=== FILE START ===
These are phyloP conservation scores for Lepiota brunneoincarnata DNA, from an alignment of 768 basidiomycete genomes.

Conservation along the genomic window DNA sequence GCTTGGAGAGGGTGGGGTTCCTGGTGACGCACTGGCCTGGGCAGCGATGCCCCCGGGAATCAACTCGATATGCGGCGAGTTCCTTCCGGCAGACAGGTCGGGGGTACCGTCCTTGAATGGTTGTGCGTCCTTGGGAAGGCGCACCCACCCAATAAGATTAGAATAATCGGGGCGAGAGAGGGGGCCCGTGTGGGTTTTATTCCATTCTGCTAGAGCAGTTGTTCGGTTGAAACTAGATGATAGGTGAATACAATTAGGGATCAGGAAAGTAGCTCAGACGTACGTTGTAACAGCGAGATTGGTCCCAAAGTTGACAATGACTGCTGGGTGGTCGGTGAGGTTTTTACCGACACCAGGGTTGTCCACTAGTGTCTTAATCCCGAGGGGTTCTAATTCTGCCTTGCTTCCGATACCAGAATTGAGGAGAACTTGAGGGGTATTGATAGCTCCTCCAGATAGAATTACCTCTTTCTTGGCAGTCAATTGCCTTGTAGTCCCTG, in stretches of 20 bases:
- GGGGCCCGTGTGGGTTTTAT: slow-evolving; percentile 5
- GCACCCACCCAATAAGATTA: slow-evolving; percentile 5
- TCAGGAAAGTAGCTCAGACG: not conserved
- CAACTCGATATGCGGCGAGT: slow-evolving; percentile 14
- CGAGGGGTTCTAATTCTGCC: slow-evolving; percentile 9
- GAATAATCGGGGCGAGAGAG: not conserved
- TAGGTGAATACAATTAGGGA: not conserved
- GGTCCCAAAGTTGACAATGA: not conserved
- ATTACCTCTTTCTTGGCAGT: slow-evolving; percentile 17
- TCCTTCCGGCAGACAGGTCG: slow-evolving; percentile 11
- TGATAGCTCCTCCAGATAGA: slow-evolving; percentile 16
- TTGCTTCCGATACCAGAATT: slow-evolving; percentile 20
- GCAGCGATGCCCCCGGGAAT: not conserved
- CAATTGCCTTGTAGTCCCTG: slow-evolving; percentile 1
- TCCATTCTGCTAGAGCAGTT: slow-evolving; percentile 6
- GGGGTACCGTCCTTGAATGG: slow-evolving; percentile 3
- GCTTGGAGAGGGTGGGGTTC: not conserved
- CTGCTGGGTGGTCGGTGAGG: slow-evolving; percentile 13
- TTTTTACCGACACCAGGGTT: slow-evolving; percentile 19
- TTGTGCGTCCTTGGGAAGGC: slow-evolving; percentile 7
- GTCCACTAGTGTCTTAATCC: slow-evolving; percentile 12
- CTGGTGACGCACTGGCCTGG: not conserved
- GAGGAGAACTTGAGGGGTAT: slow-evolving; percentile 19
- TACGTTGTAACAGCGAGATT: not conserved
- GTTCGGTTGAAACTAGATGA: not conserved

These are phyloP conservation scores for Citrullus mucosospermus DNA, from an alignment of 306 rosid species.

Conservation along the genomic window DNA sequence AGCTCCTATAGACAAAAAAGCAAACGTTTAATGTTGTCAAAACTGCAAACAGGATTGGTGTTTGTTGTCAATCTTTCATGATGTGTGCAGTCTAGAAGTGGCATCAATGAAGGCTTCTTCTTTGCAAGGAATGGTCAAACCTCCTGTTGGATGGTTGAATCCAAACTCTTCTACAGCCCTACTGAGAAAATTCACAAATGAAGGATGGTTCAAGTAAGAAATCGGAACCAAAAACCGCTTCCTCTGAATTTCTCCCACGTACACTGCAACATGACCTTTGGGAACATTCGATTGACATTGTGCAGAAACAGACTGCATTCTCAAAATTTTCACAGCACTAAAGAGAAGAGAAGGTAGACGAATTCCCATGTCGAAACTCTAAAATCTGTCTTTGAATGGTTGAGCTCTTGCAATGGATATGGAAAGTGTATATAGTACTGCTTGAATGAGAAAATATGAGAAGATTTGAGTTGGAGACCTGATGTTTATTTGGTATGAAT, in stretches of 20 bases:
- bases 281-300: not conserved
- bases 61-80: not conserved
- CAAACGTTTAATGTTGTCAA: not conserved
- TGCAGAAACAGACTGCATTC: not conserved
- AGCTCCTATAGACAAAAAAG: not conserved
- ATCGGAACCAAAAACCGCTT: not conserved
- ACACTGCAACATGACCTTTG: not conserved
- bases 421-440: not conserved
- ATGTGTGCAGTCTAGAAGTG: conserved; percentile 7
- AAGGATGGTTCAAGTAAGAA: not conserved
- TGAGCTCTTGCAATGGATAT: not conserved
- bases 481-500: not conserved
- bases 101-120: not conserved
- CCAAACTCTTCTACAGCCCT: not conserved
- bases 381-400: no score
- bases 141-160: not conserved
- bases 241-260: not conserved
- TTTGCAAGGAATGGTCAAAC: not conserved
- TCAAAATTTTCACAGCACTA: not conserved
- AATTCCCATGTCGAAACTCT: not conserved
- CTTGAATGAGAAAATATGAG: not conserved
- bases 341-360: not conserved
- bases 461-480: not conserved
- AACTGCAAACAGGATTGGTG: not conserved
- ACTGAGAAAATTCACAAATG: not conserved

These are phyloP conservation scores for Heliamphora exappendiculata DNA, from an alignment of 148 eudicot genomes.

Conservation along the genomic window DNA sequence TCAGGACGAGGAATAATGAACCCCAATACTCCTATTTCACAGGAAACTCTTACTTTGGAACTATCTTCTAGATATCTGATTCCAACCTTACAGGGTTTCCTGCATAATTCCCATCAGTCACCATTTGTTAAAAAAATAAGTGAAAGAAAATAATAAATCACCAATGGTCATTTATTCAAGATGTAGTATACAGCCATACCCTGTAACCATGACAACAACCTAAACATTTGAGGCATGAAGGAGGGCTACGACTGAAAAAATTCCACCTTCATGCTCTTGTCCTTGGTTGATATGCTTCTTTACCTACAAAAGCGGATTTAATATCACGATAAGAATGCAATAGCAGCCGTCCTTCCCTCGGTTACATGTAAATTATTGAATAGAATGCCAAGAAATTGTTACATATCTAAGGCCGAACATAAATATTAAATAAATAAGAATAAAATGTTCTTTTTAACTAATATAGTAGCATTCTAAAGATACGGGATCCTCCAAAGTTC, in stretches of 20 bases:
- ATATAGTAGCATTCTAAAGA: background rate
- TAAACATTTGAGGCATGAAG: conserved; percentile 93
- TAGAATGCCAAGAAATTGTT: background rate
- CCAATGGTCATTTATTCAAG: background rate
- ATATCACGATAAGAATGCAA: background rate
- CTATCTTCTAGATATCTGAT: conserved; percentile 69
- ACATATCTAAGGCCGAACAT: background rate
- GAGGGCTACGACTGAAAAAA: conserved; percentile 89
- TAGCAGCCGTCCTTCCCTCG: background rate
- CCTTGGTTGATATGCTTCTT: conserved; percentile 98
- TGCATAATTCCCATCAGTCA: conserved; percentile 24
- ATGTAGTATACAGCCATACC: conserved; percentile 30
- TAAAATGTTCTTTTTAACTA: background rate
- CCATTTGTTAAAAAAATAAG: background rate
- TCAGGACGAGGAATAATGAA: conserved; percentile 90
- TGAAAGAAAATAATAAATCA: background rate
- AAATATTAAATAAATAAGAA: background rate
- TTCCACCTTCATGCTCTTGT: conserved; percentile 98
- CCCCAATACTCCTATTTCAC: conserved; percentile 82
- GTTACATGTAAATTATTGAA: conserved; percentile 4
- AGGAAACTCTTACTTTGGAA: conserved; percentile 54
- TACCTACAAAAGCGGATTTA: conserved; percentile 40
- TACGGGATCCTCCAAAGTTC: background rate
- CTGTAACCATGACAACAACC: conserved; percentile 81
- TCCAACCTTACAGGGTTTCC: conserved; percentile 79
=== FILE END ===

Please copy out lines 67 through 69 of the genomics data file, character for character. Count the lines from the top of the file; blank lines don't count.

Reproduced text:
- TGCATAATTCCCATCAGTCA: conserved; percentile 24
- ATGTAGTATACAGCCATACC: conserved; percentile 30
- TAAAATGTTCTTTTTAACTA: background rate